Feeding rates of malaria vectors from a prototype attractive sugar bait station in Western Province, Zambia: results of an entomological validation study

Chanda, Javan, Wagman, Joseph, Chanda, Benjamin, Kaniki, Tresford, Ng’andu, Mirabelle, Muyabe, Rayford, Mwenya, Mwansa, Sakala, Jimmy, Miller, John, Mwaanga, Gift, Simubali, Limonty, Mburu, Monicah Mirai, Simulundu, Edgar, Mungo, Alice, Fraser, Keith, Mwandigha, Lazaro, Ashton, Ruth, Yukich, Joshua, Harris, Angela F., Burkot, Thomas R., Orange, Erica, Littrell, Megan, and Entwistle, Julian (2023) Feeding rates of malaria vectors from a prototype attractive sugar bait station in Western Province, Zambia: results of an entomological validation study. Malaria Journal, 22. 70.

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Background: Attractive targeted sugar bait (ATSB) stations are a promising new approach to malaria vector control that could compliment current tools by exploiting the natural sugar feeding behaviors of mosquitoes. Recent proof of concept work with a prototype ATSB® Sarabi Bait Station (Westham Co., Hod-Hasharon, Israel) has demonstrated high feeding rates and significant reductions in vector density, human biting rate, and overall entomological inoculation rate for Anopheles gambiae sensu lato (s.l.) in the tropical savannah of western Mali. The study reported here was conducted in the more temperate, rainier region of Western Province, Zambia and was designed to confirm the primary vector species in region and to estimate corresponding rates of feeding from prototype attractive sugar bait (ASB) Sarabi Bait Stations.

Methods: The product evaluated was the Sarabi v1.1.1 ASB station, which did not include insecticide but did include 0.8% uranine as a dye allowing for the detection, using UV fluorescence light microscopy, of mosquitoes that have acquired a sugar meal from the ASB. A two-phase, crossover study design was conducted in 10 village-based clusters in Western Province, Zambia. One study arm initially received 2 ASB stations per eligible structure while the other initially received 3. Primary mosquito sampling occurred via indoor and outdoor CDC Miniature UV Light Trap collection from March 01 through April 09, 2021 (Phase 1) and from April 19 to May 28, 2021 (Phase 2).

Results: The dominant vector in the study area is Anopheles funestus s.l., which was the most abundant species group collected (31% of all Anophelines; 45,038/144,5550), had the highest sporozoite rate (3.16%; 66 positives out of 2,090 tested), and accounted for 94.3% (66/70) of all sporozoite positive specimens. Of those An. funestus specimens further identified to species, 97.2% (2,090/2,150) were An. funestus sensu stricto (s.s.). Anopheles gambiae s.l. (96.8% of which were Anopheles arabiensis) is a likely secondary vector and Anopheles squamosus may play a minor role in transmission. Overall, 21.6% (9,218/42,587) of An. funestus specimens and 10.4% (201/1,940) of An. gambiae specimens collected were positive for uranine, translating into an estimated daily feeding rate of 8.9% [7.7–9.9%] for An. funestus (inter-cluster range of 5.5% to 12.7%) and 3.9% [3.3–4.7%] for An. gambiae (inter-cluster range of 1.0–5.2%). Feeding rates were no different among mosquitoes collected indoors or outdoors, or among mosquitoes from clusters with 2 or 3 ASBs per eligible structure. Similarly, there were no correlations observed between feeding rates and the average number of ASB stations per hectare or with weekly rainfall amounts.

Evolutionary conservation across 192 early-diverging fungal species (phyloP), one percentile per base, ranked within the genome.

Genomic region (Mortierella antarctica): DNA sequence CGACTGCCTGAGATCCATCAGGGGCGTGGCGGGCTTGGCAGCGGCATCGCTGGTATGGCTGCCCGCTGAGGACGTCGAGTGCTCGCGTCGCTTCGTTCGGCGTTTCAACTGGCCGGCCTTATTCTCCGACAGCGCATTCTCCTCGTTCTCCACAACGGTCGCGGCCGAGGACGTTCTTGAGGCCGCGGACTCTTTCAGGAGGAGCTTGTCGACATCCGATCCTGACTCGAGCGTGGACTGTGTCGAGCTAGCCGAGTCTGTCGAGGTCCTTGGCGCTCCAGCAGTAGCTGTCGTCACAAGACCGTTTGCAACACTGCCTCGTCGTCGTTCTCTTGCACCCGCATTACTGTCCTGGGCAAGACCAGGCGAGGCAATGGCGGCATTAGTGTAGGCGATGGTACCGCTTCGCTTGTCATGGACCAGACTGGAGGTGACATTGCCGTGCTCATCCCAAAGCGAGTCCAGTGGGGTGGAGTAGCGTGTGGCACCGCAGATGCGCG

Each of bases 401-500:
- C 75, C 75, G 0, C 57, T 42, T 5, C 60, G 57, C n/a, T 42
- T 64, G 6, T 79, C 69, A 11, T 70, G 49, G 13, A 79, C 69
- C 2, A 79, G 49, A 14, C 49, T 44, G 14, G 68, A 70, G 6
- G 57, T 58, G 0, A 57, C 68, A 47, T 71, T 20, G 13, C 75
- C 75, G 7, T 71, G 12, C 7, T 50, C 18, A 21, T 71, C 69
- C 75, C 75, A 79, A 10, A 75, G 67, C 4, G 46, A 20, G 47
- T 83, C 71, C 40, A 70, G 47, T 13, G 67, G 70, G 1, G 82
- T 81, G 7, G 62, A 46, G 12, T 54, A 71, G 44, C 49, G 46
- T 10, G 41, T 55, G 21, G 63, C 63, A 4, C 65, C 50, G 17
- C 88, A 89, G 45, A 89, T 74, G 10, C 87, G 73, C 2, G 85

Conclusions: Anopheles funestus and An. gambiae vector populations in Western Province, Zambia readily fed from the prototype Sarabi v1.1.1 ASB sugar bait station. Observed feeding rates are in line with those thought to be required for ATSB stations to achieve reductions in malaria transmission when used in combination with conventional control methods (IRS or LLIN). These results supported the decision to implement a large-scale, epidemiological cluster randomized controlled trial of ATSB in Zambia, deploying 2 ATSB stations per eligible structure.

Item ID: 78765
Item Type: Article (Research - C1)
ISSN: 1475-2875
Copyright Information: © The Author(s) 2023. This article is licensed under a Creative Commons Attribution 4.0 International License, which permits use, sharing, adaptation, distribution and reproduction in any medium or format, as long as you give appropriate credit to the original author(s) and the source, provide a link to the Creative Commons licence, and indicate if changes were made. The images or other third party material in this article are included in the article's Creative Commons licence, unless indicated otherwise in a credit line to the material. If material is not included in the article's Creative Commons licence and your intended use is not permitted by statutory regulation or exceeds the permitted use, you will need to obtain permission directly from the copyright holder. To view a copy of this licence, visit http://creativecommons.org/licenses/by/4.0/. The Creative Commons Public Domain Dedication waiver (http://creativecommons.org/publicdomain/zero/1.0/) applies to the data made available in this article, unless otherwise stated in a credit line to the data.
Date Deposited: 06 Jun 2023 05:59
FoR Codes: 42 HEALTH SCIENCES > 4206 Public health > 420699 Public health not elsewhere classified @ 50%
31 BIOLOGICAL SCIENCES > 3109 Zoology > 310913 Invertebrate biology @ 50%
SEO Codes: 18 ENVIRONMENTAL MANAGEMENT > 1806 Terrestrial systems and management > 180602 Control of pests, diseases and exotic species in terrestrial environments @ 100%
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